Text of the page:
by Sarah Barry   10/13/1992     0 reads


                                         GOD'S COVENANT WITH ABRAM

Genesis 15:1-21                                                                                                           Lesson 7c

Key verse: 15:6

"So Abram believed the Lord, and he credited it to him as righteousness."


1.   What was God's word to Abram in a vision?  Why might he have been afraid?  Why might he have needed assurance about a reward? (Think about the events of the previous chapter.)

2.   What was the real problem in Abram's heart?  To whom and how did he complain?  What does this reveal about him?

3.   What was God's specific word of promise regarding Abram's "no son" problem?  Why did he take Abram outside and show him the stars?

4.   How did Abram respond to this word of promise?  What do the words, "(God) credited it to him as righteousness" mean?  Why did Abram need to be made righteous?  What change occurred in Abram's life as a result of his belief?


5.   What question regarding God's promises was in Abram's mind? Compare with verse 2. How does this question reflect a change in Abram's attitude?

6.   How did Abram prepare for the covenant ceremony?  What do you think might be the purpose of this ceremony?

7.   What happened to Abram as the sun was setting? What prophecy about the future of Abram and his descendants did God give him? When and how was this fulfilled?

8.   How do these events contribute to enabling Abram's descendants to take possession of the land?

9.   After sunset, when darkness had fallen, what else happened? What does this show about the covenant? What further promise did God give Abram concerning the land? What might this mean to him?



                    GOD'S COVENANT WITH ABRAM

Genesis 15:1-21                                                                                                                               Lesson 7c

Key Verse: 15:6

  "Abram believed the Lord, and he credited it to him as righteousness."

  Abram had just won a great victory. His shepherd's heart for Lot had propelled him into a war that he had not planned to be involved in--and, by God's help, he had won. Now, the war was over. Lot had not come back to share his tent life, but had returned to live in Sodom. Abram had seemingly gained nothing from this war. He had given a tithe of everything to Melchizedek; he had refused to take any of the spoils of war for his personal use. Before this war, he had kept a low profile in Canaan, but now he had become very visible--and vulnerable. He was sitting in his tent, nursing his sense of loss and entertaining all kinds of fears.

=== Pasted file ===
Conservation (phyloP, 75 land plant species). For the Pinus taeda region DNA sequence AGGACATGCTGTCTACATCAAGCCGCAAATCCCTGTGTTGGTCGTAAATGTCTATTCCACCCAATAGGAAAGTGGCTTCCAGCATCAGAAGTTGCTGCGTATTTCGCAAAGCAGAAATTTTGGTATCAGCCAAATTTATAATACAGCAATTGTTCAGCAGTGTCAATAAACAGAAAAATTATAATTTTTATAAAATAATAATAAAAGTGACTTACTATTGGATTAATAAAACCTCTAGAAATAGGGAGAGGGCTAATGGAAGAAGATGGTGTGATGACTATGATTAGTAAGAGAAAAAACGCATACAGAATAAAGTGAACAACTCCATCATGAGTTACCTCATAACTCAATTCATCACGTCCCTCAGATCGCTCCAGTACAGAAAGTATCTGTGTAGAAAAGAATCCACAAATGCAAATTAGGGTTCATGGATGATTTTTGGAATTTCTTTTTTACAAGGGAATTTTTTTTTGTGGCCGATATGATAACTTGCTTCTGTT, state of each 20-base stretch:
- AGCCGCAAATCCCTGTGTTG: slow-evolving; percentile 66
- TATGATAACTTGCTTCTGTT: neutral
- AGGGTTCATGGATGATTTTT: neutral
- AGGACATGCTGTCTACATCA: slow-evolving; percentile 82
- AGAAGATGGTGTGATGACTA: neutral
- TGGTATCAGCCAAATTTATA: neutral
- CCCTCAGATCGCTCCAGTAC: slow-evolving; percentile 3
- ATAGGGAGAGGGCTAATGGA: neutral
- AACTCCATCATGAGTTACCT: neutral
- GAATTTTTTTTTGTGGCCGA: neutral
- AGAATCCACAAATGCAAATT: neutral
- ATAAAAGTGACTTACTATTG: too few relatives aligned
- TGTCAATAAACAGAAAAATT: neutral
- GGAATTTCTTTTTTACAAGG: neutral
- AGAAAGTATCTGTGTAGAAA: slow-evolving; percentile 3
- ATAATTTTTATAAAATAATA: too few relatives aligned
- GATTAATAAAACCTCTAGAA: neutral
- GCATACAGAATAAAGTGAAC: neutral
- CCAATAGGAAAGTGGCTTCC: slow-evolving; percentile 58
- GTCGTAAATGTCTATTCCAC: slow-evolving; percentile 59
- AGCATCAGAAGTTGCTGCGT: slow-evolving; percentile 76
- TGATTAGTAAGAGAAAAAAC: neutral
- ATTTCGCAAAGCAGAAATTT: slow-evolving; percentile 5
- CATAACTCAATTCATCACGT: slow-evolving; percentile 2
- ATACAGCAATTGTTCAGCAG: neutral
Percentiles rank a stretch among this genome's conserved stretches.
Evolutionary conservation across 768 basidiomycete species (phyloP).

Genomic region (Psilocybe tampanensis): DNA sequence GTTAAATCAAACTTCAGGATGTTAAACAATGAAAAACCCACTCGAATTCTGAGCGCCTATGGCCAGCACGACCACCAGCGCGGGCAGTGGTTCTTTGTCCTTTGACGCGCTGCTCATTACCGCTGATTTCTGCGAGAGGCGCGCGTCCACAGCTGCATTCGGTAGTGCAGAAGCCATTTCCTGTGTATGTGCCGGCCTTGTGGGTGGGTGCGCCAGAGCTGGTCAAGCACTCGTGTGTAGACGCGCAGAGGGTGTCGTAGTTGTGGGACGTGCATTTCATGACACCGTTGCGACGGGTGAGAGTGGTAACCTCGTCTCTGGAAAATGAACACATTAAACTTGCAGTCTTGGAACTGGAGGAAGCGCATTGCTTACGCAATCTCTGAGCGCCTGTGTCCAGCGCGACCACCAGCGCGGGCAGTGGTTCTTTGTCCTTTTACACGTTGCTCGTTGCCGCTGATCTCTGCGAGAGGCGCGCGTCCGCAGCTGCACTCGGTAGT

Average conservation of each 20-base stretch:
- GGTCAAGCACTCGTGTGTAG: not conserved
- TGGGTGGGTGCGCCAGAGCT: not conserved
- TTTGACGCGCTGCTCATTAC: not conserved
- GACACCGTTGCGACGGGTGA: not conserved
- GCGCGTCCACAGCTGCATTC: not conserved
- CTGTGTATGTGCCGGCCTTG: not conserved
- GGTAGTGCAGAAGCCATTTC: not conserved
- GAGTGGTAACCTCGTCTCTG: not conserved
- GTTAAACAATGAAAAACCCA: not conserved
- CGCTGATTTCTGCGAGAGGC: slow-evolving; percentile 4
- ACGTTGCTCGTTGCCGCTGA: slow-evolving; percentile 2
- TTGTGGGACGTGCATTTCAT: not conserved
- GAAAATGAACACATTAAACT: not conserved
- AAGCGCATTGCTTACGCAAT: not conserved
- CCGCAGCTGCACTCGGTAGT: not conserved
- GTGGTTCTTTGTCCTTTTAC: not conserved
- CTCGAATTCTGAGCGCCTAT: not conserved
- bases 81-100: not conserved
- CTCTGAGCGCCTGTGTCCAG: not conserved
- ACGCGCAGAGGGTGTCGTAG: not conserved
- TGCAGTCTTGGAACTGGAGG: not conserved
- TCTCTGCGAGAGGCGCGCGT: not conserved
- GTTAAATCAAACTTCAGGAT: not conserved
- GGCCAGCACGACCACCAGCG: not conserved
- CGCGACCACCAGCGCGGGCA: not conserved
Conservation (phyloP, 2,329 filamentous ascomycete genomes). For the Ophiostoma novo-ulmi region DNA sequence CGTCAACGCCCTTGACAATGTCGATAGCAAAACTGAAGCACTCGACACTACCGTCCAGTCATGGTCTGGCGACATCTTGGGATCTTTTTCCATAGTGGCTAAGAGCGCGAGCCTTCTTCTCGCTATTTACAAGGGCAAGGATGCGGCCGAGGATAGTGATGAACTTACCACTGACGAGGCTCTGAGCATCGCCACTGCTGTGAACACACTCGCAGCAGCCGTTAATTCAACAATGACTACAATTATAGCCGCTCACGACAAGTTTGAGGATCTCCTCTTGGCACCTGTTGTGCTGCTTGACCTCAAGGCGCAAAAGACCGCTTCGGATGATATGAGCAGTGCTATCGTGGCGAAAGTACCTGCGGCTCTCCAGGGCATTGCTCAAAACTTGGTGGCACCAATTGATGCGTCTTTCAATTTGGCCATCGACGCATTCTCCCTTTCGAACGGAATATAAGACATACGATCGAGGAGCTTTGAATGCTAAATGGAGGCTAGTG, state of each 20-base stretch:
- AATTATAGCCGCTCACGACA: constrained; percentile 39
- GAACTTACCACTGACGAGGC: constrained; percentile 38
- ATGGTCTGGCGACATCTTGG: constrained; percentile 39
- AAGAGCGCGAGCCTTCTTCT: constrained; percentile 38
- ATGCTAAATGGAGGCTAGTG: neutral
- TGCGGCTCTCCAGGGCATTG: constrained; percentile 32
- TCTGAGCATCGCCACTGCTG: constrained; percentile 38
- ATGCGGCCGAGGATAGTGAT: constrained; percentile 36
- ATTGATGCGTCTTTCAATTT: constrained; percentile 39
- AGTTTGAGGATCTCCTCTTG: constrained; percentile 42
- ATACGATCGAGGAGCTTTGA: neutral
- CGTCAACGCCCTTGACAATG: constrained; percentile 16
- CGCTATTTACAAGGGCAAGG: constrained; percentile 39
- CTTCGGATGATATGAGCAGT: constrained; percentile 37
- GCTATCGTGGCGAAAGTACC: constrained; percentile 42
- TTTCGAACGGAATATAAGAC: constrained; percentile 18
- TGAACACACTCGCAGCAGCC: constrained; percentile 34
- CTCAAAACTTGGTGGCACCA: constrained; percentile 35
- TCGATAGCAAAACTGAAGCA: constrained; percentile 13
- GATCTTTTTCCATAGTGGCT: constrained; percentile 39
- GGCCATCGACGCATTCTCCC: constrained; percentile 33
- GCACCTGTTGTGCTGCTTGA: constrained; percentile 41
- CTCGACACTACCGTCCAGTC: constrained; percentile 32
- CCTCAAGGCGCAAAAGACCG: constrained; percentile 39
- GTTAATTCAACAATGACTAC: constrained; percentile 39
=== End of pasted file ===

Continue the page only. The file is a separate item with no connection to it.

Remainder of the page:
1. Look up at the stars (1-7)

  "After this, the word of the Lord came to Abram in a vision: `Do not be afraid, Abram. I am your shield, your very great reward.'" God's word was God's answer to his fear. "Do not be afraid, Abram. I am your shield."  God's word was God's assurance that he would lose nothing. God promised, "I am your very great reward." When we live by faith, these two promises are enough to bring deep peace and joy to our hearts. If God is my shield, who can harm me? He is God almighty. Legions of angels are at his disposal at any and all times. If God is my very great reward, what do I lack? God is the source of every good and perfect gift. He knows my needs before I know them myself. He himself is the only one who can really satisfy the needs of my heart.

  But what about Abram? He was reluctant to let go of his fear and self-pity. This kind of human thinking revived his deep, long hidden problem. He had no son, no heir. He could not accept God's word. Instead, he cried out to God, "O Sovereign Lord, what can you give me since I remain childless and the one who will inherit my estate is Eliezer of Damascus? You have given me no son." When we begin to look at ourselves and our lives without faith in God, everything looks hopeless and meaningless. This is what Abram was doing.  God had promised Abram that he would make him a great nation. He had promised him descendants as numerous as the sands on the seashore. But Abram didn't have even one son. Before a man can have many descendants, he must have one son. Abram complained to God. But Abram was a man of prayer, and his complaint to God was his prayer.